The loss of the important library of the Abbey of St. Victor, undocumented as it is, can probably be ascribed to the abuses of the commendatory abbots. The library's contents are known through an inventory of the latter half of the twelfth century, and it was extremely rich in ancient manuscripts. It seems to have been dispersed in the latter half of the sixteenth century, probably between 1579 and 1591. It has been conjectured[3] that when Giuliano di Pierfrancesco de' Medici was abbot, from 1570 to 1588, he broke up the library to please Catherine de' Medici, and it is very likely that all or many of the books became the property of the king.

Cardinal Mazarin was abbot of St. Victor's in 1655. Thomas le Fournier (1675–1745), monk of St. Victor's, left numerous manuscripts which greatly aided the Maurists in their publications.

The dissolution of the Abbey of St. Victor was decreed by Pope Clement XII on 17 December 1739.

Crypt

Buildings[edit]

In 1794 the abbey was stripped of its treasures. The relics were burned, the gold and silver objects were melted down to make coins and the building itself became a warehouse, prison and barracks. All that now remains of the abbey is the church of St. Victor, dedicated by Pope Benedict IX in 1040 and rebuilt in 1200. The abbey is again used for worship under the Premier Empire and restored in the 19th century. The church was made into a minor basilica in 1934 by Pope Pius XI.[1] The remains of Saint John Cassian were formerly in the crypt, with those of Saints Maurice, Marcellinus and Peter, the body of one of the Holy Innocents, and Bishop Saint Maurontius.[4]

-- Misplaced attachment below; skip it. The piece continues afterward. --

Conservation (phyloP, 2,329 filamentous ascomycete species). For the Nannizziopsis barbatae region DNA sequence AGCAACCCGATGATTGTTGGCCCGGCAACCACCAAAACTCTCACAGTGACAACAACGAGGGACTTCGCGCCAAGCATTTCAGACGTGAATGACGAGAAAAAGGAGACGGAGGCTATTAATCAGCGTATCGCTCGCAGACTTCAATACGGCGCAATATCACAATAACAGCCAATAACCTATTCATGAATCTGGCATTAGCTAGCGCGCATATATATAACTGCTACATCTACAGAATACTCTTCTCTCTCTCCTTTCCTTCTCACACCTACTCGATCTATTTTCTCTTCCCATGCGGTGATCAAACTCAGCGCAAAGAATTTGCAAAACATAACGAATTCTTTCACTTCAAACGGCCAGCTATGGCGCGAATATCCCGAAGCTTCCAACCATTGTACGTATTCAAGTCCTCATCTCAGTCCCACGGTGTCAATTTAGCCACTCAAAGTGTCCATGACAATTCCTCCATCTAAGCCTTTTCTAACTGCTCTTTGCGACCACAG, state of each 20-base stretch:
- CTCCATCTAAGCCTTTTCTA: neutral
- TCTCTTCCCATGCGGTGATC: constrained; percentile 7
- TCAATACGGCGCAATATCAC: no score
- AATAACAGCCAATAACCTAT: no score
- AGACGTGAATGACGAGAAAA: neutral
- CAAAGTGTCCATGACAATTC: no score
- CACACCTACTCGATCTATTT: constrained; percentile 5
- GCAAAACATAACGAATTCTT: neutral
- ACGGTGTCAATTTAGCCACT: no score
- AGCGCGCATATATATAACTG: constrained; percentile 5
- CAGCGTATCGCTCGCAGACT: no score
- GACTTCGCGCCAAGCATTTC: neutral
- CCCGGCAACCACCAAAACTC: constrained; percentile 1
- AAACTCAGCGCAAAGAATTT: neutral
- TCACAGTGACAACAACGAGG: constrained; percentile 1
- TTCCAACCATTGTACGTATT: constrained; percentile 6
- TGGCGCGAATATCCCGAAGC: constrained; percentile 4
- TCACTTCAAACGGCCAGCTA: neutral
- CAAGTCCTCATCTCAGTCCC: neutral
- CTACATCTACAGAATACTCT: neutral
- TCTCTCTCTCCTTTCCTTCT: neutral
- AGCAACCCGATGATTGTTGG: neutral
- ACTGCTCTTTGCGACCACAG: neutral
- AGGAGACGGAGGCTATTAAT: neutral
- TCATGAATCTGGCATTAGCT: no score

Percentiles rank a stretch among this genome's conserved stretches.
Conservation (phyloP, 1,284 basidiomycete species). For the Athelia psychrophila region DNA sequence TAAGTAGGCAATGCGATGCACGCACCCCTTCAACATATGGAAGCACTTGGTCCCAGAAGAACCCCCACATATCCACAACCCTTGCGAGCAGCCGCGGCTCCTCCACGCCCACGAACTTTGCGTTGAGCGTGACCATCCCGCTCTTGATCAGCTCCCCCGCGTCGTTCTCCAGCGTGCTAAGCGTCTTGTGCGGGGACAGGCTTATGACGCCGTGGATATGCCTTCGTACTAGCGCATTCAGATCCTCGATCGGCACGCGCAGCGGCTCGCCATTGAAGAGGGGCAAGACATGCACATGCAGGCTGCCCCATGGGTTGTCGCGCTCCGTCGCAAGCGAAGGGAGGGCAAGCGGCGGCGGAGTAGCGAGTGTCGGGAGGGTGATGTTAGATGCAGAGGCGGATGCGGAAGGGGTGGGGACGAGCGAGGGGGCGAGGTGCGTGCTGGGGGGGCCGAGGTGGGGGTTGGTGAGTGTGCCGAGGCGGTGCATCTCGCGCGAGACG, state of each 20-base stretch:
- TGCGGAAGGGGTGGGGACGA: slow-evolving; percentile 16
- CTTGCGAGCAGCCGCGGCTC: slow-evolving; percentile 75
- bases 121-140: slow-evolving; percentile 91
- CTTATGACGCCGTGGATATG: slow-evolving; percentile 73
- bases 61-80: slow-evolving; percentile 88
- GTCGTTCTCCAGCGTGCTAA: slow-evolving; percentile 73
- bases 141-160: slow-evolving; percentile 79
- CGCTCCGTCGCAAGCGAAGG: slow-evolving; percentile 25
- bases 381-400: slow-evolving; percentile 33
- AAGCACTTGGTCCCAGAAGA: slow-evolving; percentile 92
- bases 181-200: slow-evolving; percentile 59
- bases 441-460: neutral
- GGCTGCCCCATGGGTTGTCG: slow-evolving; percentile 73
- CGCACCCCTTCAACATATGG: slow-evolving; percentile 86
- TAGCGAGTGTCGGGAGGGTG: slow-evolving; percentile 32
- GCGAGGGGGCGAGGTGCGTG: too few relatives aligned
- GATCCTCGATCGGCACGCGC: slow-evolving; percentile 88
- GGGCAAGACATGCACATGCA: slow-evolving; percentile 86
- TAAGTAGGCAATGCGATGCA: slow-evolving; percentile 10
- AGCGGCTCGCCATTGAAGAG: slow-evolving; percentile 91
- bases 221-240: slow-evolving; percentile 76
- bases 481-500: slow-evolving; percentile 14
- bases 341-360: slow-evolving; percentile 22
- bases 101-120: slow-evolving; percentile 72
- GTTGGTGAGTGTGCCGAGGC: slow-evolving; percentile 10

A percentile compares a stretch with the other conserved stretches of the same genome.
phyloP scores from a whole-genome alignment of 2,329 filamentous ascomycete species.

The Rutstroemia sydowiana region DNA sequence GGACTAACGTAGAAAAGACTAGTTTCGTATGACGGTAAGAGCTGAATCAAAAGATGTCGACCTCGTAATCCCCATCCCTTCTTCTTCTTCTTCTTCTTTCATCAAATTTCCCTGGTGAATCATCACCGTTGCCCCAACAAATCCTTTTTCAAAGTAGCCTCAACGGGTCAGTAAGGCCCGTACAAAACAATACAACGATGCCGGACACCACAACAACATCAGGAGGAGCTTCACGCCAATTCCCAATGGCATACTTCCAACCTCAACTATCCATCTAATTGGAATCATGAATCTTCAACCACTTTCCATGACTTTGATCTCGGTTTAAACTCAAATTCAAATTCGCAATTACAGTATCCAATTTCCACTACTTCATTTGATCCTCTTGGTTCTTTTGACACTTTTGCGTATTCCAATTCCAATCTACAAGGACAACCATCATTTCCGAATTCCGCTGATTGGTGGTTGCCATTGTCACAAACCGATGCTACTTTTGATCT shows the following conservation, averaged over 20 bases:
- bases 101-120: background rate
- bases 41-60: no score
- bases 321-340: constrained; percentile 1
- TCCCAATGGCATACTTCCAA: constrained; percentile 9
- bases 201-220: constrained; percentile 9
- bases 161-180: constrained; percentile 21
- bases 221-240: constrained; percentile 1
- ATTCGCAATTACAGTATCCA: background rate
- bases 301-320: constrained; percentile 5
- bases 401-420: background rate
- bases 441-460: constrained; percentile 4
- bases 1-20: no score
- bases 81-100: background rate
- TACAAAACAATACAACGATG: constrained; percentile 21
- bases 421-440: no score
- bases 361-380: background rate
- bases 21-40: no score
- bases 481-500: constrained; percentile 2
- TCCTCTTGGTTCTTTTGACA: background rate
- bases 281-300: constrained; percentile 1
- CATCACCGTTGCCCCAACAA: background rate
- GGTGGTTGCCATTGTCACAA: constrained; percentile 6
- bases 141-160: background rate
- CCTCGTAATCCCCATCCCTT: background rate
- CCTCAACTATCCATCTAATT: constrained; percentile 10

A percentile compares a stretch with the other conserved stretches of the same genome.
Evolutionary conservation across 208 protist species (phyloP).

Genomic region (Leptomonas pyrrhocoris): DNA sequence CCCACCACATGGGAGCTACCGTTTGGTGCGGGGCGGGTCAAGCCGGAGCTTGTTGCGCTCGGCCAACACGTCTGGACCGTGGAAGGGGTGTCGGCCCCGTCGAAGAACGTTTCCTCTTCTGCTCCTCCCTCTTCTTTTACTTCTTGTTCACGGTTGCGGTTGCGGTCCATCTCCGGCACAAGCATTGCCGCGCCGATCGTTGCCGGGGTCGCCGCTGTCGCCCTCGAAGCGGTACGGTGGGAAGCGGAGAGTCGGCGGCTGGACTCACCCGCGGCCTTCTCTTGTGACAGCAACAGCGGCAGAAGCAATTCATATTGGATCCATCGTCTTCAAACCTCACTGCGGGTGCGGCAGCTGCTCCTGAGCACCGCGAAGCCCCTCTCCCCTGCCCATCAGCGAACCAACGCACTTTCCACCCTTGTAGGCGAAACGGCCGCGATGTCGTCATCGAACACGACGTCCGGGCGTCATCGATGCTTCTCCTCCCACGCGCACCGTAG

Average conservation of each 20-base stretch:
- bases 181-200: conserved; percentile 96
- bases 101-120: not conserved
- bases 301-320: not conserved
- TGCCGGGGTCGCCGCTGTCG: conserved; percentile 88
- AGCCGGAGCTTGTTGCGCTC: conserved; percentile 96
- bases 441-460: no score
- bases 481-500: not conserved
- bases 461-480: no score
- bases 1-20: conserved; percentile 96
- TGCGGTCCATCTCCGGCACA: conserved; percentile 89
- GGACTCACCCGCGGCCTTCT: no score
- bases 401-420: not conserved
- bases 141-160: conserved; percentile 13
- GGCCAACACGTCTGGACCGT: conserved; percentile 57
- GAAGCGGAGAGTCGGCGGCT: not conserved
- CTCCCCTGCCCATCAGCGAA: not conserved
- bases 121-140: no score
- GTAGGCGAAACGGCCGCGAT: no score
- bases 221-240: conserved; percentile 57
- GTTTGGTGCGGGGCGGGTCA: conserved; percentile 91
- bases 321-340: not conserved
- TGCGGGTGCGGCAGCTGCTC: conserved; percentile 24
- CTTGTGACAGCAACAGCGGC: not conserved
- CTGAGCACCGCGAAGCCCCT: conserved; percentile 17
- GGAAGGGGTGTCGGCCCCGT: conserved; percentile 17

See also[edit]

References[edit]

  1. ^ a b c d Marseille Office of Tourisme
  2. ^ a b c Goyau, Georges. "Marseilles (Massilia)." The Catholic Encyclopedia. Vol. 9. New York: Robert Appleton Company, 1910. 3 Jun. 2013
  3. ^ by M. Morhreuil
  4. ^ The biography of Saint Izarn, abbot of St. Victor in the eleventh century (Acta SS., 24 Sept.), gives an interesting account of his first visit to the crypt.

Sources[edit]

  • M. Fixot, J.-P. Pelletier, Saint-Victor de Marseille. Étude archéologique et monumentale, Turnhout, 2009, ISBN 978-2-503-53257-8, 344 p., 220 x 280 mm, Paperback

External links[edit]

Coordinates: 43°17′25″N 5°21′56″E / 43.29028°N 5.36556°E / 43.29028; 5.36556